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Old Dec 6, 2007, 04:27 PM
Marisa Marisa is offline
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2006 “Making Lives Better” award recipient

2006 “Making Lives Better” award recipient

By: Marisa McFate
On June 20, 2006 at the Closing Ceremonies of the US Transplant games, I was awarded the Making Lives Better award. In my shock and disbelief by the time I reached the stage, I was speechless. 18 years ago, my life-changing journey to where I am now began.

I received a liver transplant at the age of 11, after battling biliary atresia a liver disease since birth. Up until I received my transplant due to biliary atresia, my family and I knew no one else going through this similar experience. We had no one to turn to for knowledge or support, except the doctors. They were our knowledge and guide through biliary and liver disease. While waiting for my transplant, we finally began meeting children and families dealing with biliary atresia, liver disease, and liver transplant.

Since that time, I have met hundreds of children and families from around the world who are traveling on similar paths as mine. They know what it is like to journey through biliary atresia, liver disease, and liver transplant. There isn’t a day that goes by that I do not communicate in some way with at least one family. I visit the hospital almost monthly or sometimes more. I send many emails and cards with well wishes and encouragement to kids and their families. Phone calls are made, websites read, and messages left. There is also grieving for the kids who pass away. Our Liver Family is a big family though, and we support each other as we all deal with the grief and sadness together.

Parents tell me all the time that I have been their hope, inspiration and encouragement. I see it differently. The children bring me hope and inspire me to keep living and doing all I do.

Now let me introduce you to a few of the children!
In my memories, I have hundreds of stories about my “liver kids”. Each child has touched my heart in a very special way. Although there would never be enough time for me to tell you every story, I wanted to share the stories of just a few of my special kids (permission has been granted from each family written about below).

Carly was just 14 months old when she received her liver transplant due to biliary atresia. She was born with biliary artresia, and when she and her parents should have been enjoying life, Carly’s funeral was being planned. Doctors told Carly’s mom and dad that she only had weeks left to live, and Carly was struggling to survive due to biliary atresia. Luckily, she did receive her gift of life in time, and today she is a vibrant 8 year old that loves to ride her bike and enjoys horseback riding. I have had the privilege to baby-sit Carly. Although Carly’s now struggling with some new complications, she continues to teach me how to enjoy every minute of my life!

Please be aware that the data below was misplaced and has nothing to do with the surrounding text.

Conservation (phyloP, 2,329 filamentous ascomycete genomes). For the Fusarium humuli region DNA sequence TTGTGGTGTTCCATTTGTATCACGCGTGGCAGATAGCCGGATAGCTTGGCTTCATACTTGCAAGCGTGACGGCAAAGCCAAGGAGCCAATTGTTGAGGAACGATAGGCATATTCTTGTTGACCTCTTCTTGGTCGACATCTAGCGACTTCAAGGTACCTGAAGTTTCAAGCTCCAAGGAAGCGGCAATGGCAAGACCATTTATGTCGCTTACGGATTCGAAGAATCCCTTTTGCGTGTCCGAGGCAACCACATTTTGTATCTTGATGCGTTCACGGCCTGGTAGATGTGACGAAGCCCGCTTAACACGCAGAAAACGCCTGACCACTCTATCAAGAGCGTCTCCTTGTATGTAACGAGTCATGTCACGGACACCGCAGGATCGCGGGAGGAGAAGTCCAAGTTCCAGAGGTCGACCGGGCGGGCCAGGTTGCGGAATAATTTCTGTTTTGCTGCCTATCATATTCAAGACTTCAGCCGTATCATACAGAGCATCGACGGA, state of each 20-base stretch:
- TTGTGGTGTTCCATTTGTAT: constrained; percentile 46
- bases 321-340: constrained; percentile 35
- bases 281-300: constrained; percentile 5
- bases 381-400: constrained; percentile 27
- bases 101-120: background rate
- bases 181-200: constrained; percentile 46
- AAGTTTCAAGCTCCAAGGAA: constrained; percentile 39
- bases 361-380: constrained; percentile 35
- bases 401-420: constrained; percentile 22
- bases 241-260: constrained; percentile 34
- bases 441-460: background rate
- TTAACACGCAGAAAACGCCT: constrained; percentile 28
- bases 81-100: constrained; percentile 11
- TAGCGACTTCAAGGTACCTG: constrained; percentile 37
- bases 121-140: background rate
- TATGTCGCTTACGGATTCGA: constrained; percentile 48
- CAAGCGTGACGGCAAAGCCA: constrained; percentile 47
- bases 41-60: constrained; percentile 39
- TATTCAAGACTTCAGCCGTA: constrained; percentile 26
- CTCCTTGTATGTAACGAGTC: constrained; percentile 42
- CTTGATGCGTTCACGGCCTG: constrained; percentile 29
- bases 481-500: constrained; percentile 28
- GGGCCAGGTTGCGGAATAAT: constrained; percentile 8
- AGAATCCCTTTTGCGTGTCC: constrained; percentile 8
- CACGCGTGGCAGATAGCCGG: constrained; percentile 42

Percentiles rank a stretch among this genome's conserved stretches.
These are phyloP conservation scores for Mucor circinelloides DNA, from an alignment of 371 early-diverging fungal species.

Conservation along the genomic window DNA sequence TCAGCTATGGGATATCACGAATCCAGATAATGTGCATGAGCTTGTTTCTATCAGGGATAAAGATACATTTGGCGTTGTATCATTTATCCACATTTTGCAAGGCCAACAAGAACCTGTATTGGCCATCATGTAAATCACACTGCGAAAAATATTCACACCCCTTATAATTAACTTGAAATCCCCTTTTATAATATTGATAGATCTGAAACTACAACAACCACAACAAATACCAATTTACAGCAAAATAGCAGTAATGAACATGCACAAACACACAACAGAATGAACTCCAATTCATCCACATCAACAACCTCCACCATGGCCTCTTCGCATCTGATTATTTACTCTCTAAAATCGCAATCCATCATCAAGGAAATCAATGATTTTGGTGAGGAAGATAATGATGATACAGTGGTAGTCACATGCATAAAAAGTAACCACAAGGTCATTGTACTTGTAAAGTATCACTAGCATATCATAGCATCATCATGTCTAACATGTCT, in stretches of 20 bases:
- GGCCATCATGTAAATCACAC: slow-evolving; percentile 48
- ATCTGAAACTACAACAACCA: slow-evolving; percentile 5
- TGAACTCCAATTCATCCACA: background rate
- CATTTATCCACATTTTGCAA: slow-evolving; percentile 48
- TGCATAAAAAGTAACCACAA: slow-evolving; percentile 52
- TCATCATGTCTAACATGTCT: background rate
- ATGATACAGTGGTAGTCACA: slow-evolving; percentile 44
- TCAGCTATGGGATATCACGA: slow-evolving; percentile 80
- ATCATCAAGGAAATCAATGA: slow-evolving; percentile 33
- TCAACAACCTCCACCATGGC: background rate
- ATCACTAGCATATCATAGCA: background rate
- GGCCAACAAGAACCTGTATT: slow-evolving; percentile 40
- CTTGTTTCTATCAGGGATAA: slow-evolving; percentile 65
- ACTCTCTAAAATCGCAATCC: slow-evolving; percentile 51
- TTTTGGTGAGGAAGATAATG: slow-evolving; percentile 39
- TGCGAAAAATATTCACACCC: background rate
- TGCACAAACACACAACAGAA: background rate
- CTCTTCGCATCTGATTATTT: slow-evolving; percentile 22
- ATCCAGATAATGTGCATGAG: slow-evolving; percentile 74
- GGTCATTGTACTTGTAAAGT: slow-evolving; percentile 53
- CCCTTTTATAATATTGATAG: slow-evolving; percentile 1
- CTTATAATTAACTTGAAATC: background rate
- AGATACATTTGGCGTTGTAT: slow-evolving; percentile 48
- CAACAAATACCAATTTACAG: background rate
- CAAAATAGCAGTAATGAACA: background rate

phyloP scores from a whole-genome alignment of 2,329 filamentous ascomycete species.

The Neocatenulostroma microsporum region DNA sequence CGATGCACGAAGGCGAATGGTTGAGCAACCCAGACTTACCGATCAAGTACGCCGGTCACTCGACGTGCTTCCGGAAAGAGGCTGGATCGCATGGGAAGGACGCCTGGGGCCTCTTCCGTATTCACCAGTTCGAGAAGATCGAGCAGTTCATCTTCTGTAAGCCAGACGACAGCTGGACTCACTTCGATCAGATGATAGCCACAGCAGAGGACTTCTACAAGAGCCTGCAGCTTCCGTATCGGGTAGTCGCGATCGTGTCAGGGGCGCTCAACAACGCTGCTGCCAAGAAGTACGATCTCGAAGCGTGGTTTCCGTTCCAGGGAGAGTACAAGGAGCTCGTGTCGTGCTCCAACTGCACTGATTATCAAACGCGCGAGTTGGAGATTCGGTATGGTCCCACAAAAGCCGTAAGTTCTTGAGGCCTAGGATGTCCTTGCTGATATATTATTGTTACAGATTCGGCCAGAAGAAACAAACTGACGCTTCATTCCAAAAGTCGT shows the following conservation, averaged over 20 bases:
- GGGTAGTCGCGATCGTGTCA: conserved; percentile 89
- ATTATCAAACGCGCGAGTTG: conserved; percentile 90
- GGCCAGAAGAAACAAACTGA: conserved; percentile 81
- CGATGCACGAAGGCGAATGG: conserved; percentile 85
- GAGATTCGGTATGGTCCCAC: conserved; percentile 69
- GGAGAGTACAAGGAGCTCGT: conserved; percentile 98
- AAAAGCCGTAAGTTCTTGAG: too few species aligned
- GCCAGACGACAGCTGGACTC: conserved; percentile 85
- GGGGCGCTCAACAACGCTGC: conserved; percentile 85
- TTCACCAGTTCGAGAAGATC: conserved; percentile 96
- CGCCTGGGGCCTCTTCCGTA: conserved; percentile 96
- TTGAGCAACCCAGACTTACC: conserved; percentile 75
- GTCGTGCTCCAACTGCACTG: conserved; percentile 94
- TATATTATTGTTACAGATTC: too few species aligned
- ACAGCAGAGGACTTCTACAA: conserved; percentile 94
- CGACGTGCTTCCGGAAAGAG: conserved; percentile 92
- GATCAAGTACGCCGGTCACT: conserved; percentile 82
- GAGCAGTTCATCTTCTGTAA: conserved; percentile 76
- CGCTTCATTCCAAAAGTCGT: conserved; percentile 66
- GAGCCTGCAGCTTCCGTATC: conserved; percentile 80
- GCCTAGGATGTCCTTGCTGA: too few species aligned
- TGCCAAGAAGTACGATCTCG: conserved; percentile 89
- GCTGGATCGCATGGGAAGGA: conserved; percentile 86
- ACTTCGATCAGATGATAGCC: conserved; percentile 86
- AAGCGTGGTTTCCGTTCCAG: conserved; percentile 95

Carson calls me “Auntie Marisa”. I had the privilege of helping his family during their most vulnerable time while he was waiting for his liver transplant. Carson was also born with biliary atresia. There were many ICU visits and many tears. He has endured several challenges since birth, including biliary atresia, 2 heart surgeries, a liver transplant, and a hearing loss for which he wears hearing aids now. None of this stops Carson though. Carson loves drawing and coloring. He attends school and swimming lessons. He starts each day with a renewed gusto and ready to conquer his day. Carson reminds me that I can do anything!

I met Juliann when she was 3 years old in Green Bay, WI at a liver transplant/liver disease picnic. Juliann was born with biliary artresia and continues to fight this disease back at her home in California. While chatting with her mom one day, she said that Juliann was telling everyone that I was her cousin. Since then, we have been cousins joined by the bonds of biliary atresia/liver disease. Juliann has an enormous zest for life!

I’ve never met Rainier or his family in person. He has already touched my heart though, as he continues to fight biliary artresia. He lives in the Philippines and desperately needs a liver transplant. As of today, he is unable to undergo a liver transplant due to lack of funding, and his family cannot afford the enormous costs associated with a liver transplant. His country also does not have the available medical staff/facilities. When the money is raised, he and his family will need to travel to either Taiwan or Hong Kong. Rainier’s doctor has transferred to Hong Kong, so his family would like to go there for his liver transplant, but the cost is double that of Taiwan. This family sits and waits in hope that enough money will be raised in time so their eldest son, who suffers from biliary atresia, will have a chance at life.

Jayli is one of my liver kids that watches us from Heaven. Jayli endured many complications after receiving 2 liver transplants due to biliary atresia. Precious Jayli Bug passed away at age 2 ½ while she was waiting for a third liver transplant. Jayli’s daily struggles and death devastated the pediatric liver community. Many will also remember Jayli’s contagious smile and love for her paci’s.

There is no doubt about it, I love these children. I know what they go through, and am hopeful that one day there will be a cure for biliary atresia and all liver diseases so no more children will suffer. I accept this award on behalf of all my liver kids that they will continue to inspire and encourage others.
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